After a turbulent year for higher education due to Covid-19, there are some concerns around how the pandemic may affect Ucas clearing 2021 in the UK.
Ucas clearing is the process where students who didn’t meet the grades of their firm and insurance university choices are able to shop around for other courses at universities in the UK.
This year Ucas expects more than 30,000 courses to become available for students to explore through clearing.
The impact of the pandemic may mean that clearing is a little busier this year, but there’s no reason why it won’t be a smooth process for you as long as you’re prepared.
Here’s what may be different in Ucas clearing this year compared with other years, as well as tips from admissions staff on how to navigate the process.
Important clearing dates are earlier than usual this year
A-level results day in the UK is 10 August 2021, which is a little earlier than usual to allow time for any students who may wish to appeal the grades they receive to do so.
Though clearing officially opened for anyone from 5 July, clearing is busiest on A -level results day and for a few days after, when UK students get their grades and confirm their offers.
If you’re an international student, it’s important to be aware of 10 August as there will be a surge in both university places becoming available through clearing and students trying to fill them.
You should prepare a clearing plan and research numbers to contact at universities you’re interested in ahead of this date, as things will move quickly from there.
Is clearing going to be more competitive this year?
After the complications of last year’s admissions cycle, there has been record demand for university places this year, with an 8.5 per cent increase in Ucas applications in 2021.
This has left some students worried that clearing will be more competitive as a result, but it’s difficult to know exactly whether this will really be the case.
Mike Nicholson, director of undergraduate admissions and outreach at the University of Bath, points out that among concerns about potential grade inflation from teacher assessment in the UK, many universities have taken a more conservative approach to offering places to students. This could mean that more students end up in clearing than in previous years.
However, he also stresses that the truth of how competitive clearing will be will depend on the course and university you may be hoping to get into. It’s therefore best not to worry too much about increased numbers of overall students going through clearing, and instead focus on the universities and courses you may want to target through clearing and contacting them.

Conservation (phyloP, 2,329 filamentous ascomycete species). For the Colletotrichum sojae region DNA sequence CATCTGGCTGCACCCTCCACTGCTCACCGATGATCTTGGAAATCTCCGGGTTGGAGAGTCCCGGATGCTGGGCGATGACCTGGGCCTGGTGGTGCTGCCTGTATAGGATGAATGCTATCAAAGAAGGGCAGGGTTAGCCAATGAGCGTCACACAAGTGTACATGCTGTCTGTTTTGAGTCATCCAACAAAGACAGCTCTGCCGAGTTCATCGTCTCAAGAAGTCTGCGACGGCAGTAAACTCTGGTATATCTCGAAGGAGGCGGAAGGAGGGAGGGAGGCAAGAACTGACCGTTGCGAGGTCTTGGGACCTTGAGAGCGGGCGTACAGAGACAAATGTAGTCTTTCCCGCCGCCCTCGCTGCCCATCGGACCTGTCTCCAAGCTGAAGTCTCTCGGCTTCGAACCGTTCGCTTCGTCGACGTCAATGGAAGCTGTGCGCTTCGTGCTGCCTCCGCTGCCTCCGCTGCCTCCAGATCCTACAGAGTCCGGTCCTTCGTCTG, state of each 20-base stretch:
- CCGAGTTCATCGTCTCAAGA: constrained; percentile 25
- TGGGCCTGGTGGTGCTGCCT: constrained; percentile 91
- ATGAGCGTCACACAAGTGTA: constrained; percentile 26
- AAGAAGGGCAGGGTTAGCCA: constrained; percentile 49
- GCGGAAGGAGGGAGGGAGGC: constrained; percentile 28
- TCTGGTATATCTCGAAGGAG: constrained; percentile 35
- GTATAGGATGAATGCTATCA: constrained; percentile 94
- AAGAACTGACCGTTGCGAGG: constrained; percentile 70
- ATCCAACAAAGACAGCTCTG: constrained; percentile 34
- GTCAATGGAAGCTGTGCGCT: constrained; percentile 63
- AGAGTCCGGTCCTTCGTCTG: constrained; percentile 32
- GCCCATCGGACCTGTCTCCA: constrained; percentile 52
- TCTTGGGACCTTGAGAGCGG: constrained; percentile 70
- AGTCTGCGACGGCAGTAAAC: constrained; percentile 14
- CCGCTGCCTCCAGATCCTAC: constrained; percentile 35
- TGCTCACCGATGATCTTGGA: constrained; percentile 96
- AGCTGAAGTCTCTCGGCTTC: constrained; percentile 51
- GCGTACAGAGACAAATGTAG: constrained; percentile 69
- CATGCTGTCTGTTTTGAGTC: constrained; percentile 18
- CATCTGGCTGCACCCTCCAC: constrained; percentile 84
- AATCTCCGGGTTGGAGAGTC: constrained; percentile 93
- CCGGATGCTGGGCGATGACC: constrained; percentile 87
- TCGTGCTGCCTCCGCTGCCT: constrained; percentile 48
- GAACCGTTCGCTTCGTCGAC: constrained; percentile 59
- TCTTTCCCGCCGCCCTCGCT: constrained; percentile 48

Matthew Andrews, university secretary and registrar at the University of Gloucestershire, adds that admissions staff will appreciate how the pandemic has caused disruption. “Universities will be sympathetic to this and look favourably on applications where they can because of the difficult circumstances applicants from school this year will have faced,” he said.
Should students approach clearing any differently this year?
While the pandemic may affect some people’s outcomes from going through Ucas clearing this year, the process itself will remain the same.
“My clearing advice for students is the same as any other year,” says Sarah Simms, head of UK admissions at the University for the Creative Arts. Her advice includes encouraging students to begin their research before results day, so they know their options and have a plan of action should they need to go through clearing. She adds that students should not be worried about contacting university admissions teams when going through clearing: “We’re here to help!”
Along with the usual questions you will have for universities during clearing, Matthew Andrews says it’s also worth asking about the university’s approach to blended and hybrid learning.
Mike Nicholson adds that if you do receive a clearing offer, you may want to contact the university to arrange a visit or set up a few calls with staff to learn more about the institution before confirming your place. Since so many applicants missed out on open days and virtual meetings with staff due to lockdowns and travel restrictions, this may be the only chance to get a taste of what the university is like before confirming an offer.
It would also be wise to take time to research accommodation options at the university that makes your clearing offer, Mike adds. “This may be particularly important if universities have to go back into local lockdowns, so questions on the size of household groups, quality of the internet in the accommodation, and what access you have to bathroom and washing facilities are crucial.”
University admissions have faced disruptions due to the pandemic, but what does this mean for Ucas clearing?